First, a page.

### Archives For qm

Take this size of an electron as the ‘black hole’ size. That is about 10-55 m I think. Then for a solid, we have about 3.35*1028 molecules water per m cubed, h2O, so 7e**29 electrons / m**3 – say 1e30 electrons per cubic metre. With a 1.48494276 × 10-27 m / kg conversion constant for the Schwarchild radius of an object measured in kg, and an electron mass of 9.10938291(40)×10−31, we get diameter of 2.6 10-58m, so cross section is 7e-116 and then the total area of a cubic metre of water is about 1e-85 m**2/m

So what is the neutrino cross section.

Say neutrinos only interact with electrons when they hit the actual black hole part. Also assume that neutrinos are much smaller than electrons.

How many meters of water would a ray penetrate before hitting an electron within its -black hole radius?

1e-85 m**2, which works out to a coverage of one part in 1e85, so 1e85 meters would ensure a hit.  This is vastly larger than the real distance, which is only a few light years, 1e17 m or so.

So I guess that this idea is very wrong on some counts.

If you use the radius of the electron as a kerr naked ring singularity, you get 1e-37 metres, or  1.616199 × 10-35 meters, ie te planck length.

Then with these planck length sized electrons, you get about 1e-70 – which is about 1e-40 m**2/metre of water, still not enough, but closer.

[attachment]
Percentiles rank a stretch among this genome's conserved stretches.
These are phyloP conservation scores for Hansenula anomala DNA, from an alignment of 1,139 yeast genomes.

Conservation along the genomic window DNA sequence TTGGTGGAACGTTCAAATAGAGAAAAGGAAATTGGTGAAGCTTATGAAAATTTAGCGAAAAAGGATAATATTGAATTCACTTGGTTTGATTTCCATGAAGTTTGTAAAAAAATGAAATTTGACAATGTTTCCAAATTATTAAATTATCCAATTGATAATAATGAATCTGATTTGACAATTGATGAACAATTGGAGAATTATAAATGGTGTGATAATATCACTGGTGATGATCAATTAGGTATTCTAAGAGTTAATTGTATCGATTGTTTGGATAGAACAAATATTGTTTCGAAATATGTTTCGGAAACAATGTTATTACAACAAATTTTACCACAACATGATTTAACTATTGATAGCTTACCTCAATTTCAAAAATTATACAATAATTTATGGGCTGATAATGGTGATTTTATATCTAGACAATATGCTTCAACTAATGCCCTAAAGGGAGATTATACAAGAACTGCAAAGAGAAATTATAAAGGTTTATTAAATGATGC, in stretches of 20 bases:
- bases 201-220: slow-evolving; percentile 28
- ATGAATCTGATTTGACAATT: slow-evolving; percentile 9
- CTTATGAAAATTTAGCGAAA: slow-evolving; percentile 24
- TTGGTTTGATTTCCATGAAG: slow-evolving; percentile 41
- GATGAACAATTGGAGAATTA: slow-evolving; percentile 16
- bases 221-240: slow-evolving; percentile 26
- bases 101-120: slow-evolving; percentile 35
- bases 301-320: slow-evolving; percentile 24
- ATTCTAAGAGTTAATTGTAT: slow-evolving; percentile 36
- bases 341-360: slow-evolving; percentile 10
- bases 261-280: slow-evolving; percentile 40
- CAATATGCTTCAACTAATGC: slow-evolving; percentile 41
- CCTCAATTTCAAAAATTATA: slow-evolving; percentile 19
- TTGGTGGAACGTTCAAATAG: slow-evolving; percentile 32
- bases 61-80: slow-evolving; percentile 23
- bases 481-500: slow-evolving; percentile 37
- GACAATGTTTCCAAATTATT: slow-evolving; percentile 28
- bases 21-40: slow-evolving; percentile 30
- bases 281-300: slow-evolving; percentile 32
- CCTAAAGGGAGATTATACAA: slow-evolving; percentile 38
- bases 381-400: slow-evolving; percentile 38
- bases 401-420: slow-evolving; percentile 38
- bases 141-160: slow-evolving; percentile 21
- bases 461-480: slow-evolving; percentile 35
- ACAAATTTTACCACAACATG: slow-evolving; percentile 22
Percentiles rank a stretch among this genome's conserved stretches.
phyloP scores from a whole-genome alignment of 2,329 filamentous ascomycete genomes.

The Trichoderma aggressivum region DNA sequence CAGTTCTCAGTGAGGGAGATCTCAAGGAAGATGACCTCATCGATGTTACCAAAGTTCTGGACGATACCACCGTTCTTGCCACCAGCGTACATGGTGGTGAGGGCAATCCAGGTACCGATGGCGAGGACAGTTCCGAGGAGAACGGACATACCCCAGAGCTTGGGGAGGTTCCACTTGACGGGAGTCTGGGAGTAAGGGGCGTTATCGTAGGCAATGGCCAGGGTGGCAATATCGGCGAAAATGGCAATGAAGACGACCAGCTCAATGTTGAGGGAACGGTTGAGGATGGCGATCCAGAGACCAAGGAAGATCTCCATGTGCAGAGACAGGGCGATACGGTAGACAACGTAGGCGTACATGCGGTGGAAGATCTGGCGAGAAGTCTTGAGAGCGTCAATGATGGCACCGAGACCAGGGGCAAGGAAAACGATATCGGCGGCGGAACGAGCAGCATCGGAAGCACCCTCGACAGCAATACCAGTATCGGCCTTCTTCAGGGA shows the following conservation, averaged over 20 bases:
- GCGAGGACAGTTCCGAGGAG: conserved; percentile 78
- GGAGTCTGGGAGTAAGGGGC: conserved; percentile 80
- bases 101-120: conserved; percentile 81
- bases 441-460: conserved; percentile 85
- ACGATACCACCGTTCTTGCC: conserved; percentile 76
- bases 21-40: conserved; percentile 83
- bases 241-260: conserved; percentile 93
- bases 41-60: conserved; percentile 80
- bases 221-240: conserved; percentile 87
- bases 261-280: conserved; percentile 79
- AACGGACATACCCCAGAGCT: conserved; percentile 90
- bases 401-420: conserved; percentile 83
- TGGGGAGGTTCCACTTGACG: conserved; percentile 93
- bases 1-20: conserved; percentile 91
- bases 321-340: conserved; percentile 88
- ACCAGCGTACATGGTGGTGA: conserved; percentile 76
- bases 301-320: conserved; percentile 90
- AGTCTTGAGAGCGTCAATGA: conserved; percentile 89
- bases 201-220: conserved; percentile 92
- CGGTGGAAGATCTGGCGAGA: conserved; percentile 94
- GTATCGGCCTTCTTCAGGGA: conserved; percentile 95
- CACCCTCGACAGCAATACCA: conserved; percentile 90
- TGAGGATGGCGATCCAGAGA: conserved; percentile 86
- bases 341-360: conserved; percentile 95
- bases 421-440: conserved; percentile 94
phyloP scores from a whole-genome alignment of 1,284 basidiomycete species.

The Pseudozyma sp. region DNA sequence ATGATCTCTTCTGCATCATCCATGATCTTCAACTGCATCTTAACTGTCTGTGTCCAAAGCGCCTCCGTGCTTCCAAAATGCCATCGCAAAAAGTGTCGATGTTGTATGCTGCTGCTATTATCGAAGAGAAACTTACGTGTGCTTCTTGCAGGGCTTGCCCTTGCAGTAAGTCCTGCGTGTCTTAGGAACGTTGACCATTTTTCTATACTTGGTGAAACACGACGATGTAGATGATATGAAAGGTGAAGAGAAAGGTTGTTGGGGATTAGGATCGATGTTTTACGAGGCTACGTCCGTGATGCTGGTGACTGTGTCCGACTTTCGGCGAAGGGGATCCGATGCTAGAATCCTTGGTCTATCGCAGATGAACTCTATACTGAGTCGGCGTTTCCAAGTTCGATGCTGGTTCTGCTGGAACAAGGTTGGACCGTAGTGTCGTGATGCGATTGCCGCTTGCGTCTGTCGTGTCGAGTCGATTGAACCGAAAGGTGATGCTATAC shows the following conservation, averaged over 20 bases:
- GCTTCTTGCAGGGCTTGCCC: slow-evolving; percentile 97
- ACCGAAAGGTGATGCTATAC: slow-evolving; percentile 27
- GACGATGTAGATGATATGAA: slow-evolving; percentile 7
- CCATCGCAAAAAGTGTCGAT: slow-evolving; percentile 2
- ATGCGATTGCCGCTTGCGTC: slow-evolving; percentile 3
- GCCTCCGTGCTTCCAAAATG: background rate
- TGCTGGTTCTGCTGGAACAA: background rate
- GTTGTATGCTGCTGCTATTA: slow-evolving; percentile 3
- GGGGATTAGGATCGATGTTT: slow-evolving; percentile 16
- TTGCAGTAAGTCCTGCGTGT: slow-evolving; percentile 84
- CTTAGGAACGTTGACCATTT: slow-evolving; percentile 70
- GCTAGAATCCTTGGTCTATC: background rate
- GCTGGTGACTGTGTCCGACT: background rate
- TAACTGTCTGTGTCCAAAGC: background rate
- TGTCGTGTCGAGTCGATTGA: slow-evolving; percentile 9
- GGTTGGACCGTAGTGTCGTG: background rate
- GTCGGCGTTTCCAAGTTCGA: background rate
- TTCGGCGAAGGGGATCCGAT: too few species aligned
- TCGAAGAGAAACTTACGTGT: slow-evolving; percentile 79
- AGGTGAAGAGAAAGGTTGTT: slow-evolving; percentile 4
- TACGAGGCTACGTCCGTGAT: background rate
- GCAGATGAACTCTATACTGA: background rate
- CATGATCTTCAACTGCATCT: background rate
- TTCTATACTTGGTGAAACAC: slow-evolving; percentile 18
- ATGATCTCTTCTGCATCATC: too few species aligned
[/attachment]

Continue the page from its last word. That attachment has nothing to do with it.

Funny how the kerr radius of an electron mass naked singularity is the planck mass.

Trying a compton size of 2e-12m instead of 2e-56, makes the

History has showed us that all physical theories eventually fail. The failure is always a complete failure in terms of some abstract perfectionist viewpoint, but in reality, the failure only amounts to small corrections. Take for instance gravity. Newton’s theory is absurd – gravity travels instantly, etc. But it is also simple and powerful, it predictions working well enough to put people on the Moon.

Quantum Mechanics, it would seem, has a lot of physicists claiming that ‘this time is different’ – that QM is ‘right’. Nature does play dice. There are certain details of it yet to be worked out, like how to apply it to fully generalized curvy spacetimes, etc.

Lets look at what would happen if it were wrong. Or rather, lets look at one way that it could be wrong.

QM predicts that there are chances for every event happening. I mean in the following way – there is a certain probability for an electron (say) to penetrate some sort of barrier (quantum tunneling). As the barrier is made higher and or wider, the probability of tunneling goes down according to a well defined formula: (see for example this wikipedia article). Now, the formulas for the tunneling probability do not ‘top out’ – there is a really, really tiny chance that even a slowly moving electron could make it through a concrete wall. What if this is wrong? What if there is a limit as to the size of the barrier? Or put another way – what if there is a limit to probability? Another way to look at this is to say that there is a upper limit on the half life of a compound. Of course, just as Newton’s theory holds extremely well for most physics, it may be hard to notice that there is not an unlimited amount of ‘quantum wiggle’ to ‘push’ particles through extremely high barriers.

Steven Weinberg has posted a paper about a class of theories that try to solve the measurement problem in QM by having QM fail. (It fails a little at a time, so we need big messy physics to have the wave collapse). I agree fully with his idea – that we have to modify QM to solve the measurement problem.